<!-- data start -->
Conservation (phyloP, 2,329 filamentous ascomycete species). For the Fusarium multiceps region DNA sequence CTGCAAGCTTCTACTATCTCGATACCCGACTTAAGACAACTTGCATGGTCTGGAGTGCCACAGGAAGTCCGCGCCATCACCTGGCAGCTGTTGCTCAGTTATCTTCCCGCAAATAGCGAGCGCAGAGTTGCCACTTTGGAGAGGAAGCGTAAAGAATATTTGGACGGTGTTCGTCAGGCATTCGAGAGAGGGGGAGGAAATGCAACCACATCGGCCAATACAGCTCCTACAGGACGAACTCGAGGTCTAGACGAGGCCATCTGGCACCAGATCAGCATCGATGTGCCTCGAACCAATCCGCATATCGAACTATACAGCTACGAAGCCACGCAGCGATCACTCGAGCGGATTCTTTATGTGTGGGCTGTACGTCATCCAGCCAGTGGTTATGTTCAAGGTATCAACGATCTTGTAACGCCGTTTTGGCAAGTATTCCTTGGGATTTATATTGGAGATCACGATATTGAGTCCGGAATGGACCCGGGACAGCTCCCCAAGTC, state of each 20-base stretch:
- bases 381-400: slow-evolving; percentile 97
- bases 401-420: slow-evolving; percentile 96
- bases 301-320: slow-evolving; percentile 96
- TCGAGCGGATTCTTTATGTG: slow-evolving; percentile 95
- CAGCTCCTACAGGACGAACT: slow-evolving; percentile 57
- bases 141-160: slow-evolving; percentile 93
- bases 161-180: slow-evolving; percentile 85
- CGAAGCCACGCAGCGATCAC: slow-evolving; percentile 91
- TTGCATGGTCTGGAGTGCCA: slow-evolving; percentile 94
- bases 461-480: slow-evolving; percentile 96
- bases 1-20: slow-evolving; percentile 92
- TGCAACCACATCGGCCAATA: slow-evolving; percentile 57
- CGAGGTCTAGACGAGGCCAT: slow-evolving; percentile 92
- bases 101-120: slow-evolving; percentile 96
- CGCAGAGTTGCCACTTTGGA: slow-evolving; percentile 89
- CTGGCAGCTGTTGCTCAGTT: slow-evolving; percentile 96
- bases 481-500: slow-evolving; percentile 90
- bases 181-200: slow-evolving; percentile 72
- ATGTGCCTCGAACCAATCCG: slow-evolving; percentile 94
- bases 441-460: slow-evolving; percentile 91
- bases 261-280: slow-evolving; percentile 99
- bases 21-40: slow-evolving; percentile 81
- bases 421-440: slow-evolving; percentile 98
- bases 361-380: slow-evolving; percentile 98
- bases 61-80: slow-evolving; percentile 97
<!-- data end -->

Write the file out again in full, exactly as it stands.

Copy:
Conservation (phyloP, 2,329 filamentous ascomycete species). For the Fusarium multiceps region DNA sequence CTGCAAGCTTCTACTATCTCGATACCCGACTTAAGACAACTTGCATGGTCTGGAGTGCCACAGGAAGTCCGCGCCATCACCTGGCAGCTGTTGCTCAGTTATCTTCCCGCAAATAGCGAGCGCAGAGTTGCCACTTTGGAGAGGAAGCGTAAAGAATATTTGGACGGTGTTCGTCAGGCATTCGAGAGAGGGGGAGGAAATGCAACCACATCGGCCAATACAGCTCCTACAGGACGAACTCGAGGTCTAGACGAGGCCATCTGGCACCAGATCAGCATCGATGTGCCTCGAACCAATCCGCATATCGAACTATACAGCTACGAAGCCACGCAGCGATCACTCGAGCGGATTCTTTATGTGTGGGCTGTACGTCATCCAGCCAGTGGTTATGTTCAAGGTATCAACGATCTTGTAACGCCGTTTTGGCAAGTATTCCTTGGGATTTATATTGGAGATCACGATATTGAGTCCGGAATGGACCCGGGACAGCTCCCCAAGTC, state of each 20-base stretch:
- bases 381-400: slow-evolving; percentile 97
- bases 401-420: slow-evolving; percentile 96
- bases 301-320: slow-evolving; percentile 96
- TCGAGCGGATTCTTTATGTG: slow-evolving; percentile 95
- CAGCTCCTACAGGACGAACT: slow-evolving; percentile 57
- bases 141-160: slow-evolving; percentile 93
- bases 161-180: slow-evolving; percentile 85
- CGAAGCCACGCAGCGATCAC: slow-evolving; percentile 91
- TTGCATGGTCTGGAGTGCCA: slow-evolving; percentile 94
- bases 461-480: slow-evolving; percentile 96
- bases 1-20: slow-evolving; percentile 92
- TGCAACCACATCGGCCAATA: slow-evolving; percentile 57
- CGAGGTCTAGACGAGGCCAT: slow-evolving; percentile 92
- bases 101-120: slow-evolving; percentile 96
- CGCAGAGTTGCCACTTTGGA: slow-evolving; percentile 89
- CTGGCAGCTGTTGCTCAGTT: slow-evolving; percentile 96
- bases 481-500: slow-evolving; percentile 90
- bases 181-200: slow-evolving; percentile 72
- ATGTGCCTCGAACCAATCCG: slow-evolving; percentile 94
- bases 441-460: slow-evolving; percentile 91
- bases 261-280: slow-evolving; percentile 99
- bases 21-40: slow-evolving; percentile 81
- bases 421-440: slow-evolving; percentile 98
- bases 361-380: slow-evolving; percentile 98
- bases 61-80: slow-evolving; percentile 97